Swimming: The varsity sport no one knows about


courtesy of Heather Rogers

Heather Rogers does breastroke.

by Katie Roach, Reporter

With students lining up to register for winter sports, and just as many showing off their talent at tryouts, rosters fill up pretty quickly. One team sport that anyone can tryout for with no cuts is swimming. Swimming is the best sport for students who want to be on a team.

Usually the LHS team has a small, close-knit group of 10-20 swimmers and divers.  When a team is small, it’s difficult to cover all of the individual swimming events with depth. That means that although LHS may place low on the overall points, individual students can be very successful. Last year, then sophomore Jessica Buntman won “Best Diver in the State” at the state diving meet.

Swimming for the local MAC (Monocacy Aquatics Club–a more competitive team) or the high school team has plenty of benefits and few negatives.

One benefit is not having to compete to try out. For most athletes, this is the most stressful part of the whole process. With swimming, all of that stress is eliminated and everyone can make the team.

High school swimming is a commitment, like any other sport, practices and meets. In a week, there are two meets, in addition to five or six practices, which last an hour to an hour and a half. Practices and meets are most always at Walkersville and Middletown.

One downfall is that the swim season is in the winter; getting out of the pool and being cold and wet is definitely a test for commitment .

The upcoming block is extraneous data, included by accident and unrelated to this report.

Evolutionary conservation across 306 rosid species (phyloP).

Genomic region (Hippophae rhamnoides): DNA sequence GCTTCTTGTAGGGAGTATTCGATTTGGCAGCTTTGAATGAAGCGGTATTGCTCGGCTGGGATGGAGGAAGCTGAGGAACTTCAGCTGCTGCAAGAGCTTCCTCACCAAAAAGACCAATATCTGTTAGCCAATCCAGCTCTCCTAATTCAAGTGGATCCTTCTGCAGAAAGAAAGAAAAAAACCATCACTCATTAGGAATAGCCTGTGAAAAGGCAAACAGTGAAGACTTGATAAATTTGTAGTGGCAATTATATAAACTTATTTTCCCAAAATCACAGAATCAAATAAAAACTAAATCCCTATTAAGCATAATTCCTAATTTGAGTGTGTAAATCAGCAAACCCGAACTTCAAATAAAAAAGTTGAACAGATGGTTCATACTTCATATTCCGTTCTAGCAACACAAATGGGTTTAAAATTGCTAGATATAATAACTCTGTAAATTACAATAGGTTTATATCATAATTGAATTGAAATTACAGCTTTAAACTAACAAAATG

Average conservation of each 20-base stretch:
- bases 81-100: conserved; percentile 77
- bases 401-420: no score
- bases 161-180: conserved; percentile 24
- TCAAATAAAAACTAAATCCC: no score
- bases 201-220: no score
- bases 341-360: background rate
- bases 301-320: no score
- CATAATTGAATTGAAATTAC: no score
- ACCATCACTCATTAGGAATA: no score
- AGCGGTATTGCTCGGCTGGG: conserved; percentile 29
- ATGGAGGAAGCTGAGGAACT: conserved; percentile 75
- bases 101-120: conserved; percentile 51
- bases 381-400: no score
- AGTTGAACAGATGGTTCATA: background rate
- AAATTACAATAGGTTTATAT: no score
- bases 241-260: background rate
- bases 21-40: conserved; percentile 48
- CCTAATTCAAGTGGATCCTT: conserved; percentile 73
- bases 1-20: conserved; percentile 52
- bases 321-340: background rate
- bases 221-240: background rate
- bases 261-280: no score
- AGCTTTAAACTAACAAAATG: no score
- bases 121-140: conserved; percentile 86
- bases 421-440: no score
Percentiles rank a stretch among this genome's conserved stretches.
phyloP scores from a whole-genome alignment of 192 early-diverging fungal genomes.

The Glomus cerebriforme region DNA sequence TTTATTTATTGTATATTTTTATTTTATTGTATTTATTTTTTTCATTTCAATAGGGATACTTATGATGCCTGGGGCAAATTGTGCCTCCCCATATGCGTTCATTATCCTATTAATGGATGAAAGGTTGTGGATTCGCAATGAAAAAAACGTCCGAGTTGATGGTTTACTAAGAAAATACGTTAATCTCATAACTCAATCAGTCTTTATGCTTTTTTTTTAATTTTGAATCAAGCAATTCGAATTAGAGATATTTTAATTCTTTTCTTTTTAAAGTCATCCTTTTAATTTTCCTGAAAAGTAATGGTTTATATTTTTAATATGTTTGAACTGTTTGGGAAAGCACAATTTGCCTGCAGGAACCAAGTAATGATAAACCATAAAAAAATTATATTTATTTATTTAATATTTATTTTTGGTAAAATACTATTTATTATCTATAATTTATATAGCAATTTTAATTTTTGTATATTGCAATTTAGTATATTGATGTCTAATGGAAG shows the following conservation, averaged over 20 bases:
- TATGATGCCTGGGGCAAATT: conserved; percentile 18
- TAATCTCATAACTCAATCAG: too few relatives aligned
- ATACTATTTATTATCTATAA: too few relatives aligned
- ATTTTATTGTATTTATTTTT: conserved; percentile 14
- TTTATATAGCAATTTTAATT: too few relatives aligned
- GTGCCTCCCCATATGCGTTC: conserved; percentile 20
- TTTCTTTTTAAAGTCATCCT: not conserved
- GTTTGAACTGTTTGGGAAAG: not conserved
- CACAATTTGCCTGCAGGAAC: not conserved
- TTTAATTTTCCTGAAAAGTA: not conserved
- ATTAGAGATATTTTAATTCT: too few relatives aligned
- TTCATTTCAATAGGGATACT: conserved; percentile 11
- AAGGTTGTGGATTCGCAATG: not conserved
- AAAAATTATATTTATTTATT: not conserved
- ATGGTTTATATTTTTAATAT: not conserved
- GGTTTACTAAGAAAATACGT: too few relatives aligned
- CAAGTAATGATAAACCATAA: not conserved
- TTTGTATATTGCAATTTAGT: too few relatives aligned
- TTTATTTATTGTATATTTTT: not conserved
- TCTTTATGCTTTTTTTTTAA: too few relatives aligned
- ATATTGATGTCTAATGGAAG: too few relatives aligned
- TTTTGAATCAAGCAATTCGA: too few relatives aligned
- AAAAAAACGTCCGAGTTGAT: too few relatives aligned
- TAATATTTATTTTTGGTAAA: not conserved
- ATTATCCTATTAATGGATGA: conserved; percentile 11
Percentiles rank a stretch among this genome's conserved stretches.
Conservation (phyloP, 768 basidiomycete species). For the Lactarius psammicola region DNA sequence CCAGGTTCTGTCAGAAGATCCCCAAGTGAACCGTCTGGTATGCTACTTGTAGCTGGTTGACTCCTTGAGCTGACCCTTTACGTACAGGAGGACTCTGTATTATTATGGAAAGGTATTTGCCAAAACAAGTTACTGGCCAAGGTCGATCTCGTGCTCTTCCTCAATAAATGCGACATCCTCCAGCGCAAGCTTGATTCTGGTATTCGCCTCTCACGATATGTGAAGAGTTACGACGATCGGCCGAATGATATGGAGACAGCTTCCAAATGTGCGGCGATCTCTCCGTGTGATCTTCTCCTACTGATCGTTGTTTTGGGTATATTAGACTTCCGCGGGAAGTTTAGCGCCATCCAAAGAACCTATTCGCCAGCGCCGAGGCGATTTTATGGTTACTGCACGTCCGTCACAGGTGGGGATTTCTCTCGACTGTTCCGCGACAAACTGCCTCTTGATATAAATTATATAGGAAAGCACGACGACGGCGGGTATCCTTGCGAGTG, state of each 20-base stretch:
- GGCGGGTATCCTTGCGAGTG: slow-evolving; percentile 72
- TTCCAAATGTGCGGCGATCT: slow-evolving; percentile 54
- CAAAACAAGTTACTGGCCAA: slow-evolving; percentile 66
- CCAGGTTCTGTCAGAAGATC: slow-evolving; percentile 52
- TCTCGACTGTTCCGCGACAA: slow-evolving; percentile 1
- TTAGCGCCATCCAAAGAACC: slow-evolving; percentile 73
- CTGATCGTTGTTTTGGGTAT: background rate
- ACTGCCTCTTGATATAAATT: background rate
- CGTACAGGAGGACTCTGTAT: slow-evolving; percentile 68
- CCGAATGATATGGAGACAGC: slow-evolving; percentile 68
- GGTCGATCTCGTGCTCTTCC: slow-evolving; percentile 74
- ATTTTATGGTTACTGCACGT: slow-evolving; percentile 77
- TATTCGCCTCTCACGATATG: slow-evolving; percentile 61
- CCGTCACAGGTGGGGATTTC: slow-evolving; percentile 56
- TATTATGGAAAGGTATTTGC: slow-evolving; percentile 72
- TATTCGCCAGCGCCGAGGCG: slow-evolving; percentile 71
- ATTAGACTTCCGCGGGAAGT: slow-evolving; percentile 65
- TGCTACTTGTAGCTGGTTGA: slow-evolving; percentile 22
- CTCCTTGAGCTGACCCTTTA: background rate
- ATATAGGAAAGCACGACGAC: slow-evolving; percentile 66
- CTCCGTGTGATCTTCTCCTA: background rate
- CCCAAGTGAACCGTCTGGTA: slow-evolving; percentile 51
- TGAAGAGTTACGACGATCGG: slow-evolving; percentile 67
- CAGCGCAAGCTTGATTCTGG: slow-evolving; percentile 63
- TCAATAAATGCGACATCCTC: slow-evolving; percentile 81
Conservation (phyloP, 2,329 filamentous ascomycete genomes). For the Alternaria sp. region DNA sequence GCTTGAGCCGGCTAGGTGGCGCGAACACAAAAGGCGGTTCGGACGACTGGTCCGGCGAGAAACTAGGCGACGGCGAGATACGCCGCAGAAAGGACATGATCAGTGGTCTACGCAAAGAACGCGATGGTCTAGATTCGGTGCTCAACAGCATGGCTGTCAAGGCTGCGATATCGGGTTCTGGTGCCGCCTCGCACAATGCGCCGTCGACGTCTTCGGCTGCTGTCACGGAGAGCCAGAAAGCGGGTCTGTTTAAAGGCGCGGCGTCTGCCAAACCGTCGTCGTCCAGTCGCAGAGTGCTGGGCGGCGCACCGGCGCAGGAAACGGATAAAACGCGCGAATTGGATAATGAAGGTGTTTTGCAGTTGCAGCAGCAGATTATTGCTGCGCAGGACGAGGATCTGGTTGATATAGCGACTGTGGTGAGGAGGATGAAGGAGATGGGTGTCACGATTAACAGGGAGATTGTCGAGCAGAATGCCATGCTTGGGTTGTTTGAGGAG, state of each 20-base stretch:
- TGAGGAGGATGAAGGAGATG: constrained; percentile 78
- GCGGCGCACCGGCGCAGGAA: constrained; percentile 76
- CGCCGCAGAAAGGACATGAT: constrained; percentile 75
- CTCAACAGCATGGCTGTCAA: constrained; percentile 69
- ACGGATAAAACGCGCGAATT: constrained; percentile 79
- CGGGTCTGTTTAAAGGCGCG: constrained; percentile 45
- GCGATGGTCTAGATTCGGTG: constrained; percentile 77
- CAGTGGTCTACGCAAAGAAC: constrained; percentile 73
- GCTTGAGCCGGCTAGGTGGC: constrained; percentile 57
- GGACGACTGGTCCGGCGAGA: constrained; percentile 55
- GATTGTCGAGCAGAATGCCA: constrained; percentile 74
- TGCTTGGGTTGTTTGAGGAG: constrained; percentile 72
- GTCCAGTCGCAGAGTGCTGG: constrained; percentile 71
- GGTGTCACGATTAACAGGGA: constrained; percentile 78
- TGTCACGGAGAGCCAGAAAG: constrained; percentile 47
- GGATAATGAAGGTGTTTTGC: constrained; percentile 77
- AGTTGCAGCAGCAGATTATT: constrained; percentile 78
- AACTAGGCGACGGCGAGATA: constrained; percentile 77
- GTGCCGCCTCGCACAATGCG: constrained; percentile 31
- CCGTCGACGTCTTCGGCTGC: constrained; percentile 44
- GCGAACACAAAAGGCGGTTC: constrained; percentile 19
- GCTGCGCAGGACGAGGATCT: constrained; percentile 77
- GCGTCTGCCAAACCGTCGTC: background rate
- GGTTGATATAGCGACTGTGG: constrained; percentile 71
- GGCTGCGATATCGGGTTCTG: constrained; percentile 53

You would think that there would be more people who want to sign up for a sport with no cuts. Many swimmers who also do club would also swim for the high school team, but each coach is looking for commitment, and it’s not possible to be effective at both.  

High school coach Jeana Panarella has enforced many rules regarding the swimmers who also do club. One rule is that the swimmers need to attend at least 80%  of the practices to stay on the team.  She is trying to even out the playing field with no ringers.

College scouts are looking for swimmers every year to be assets to their team and to give out thousands of dollars in scholarship money to the best athletes. These scholarships result in getting even better, staying in shape, and playing a sport that you can continue to do for as long as you want. When they get out of college, swimmers often have the choice to practice with their old club team with their masters program. Swimming is a lifelong sport. 

Don Feinberg, a coach for MAC and Hood College, says that he and other coaches at Hood College are always on the lookout for talented swimmers and ready to give scholarships. The very best students in club and high school are recruited.  He said, “The results that we look at would be from the High School State Championship meet.”

Feinberg said that high school swim affects the way that college coaches out of state look at the athlete. “For some of the other states, high school swimming is a bigger priority,” he said.   States like Ohio, Virginia, West Virginia, and Pennsylvania rely on high school swim for results.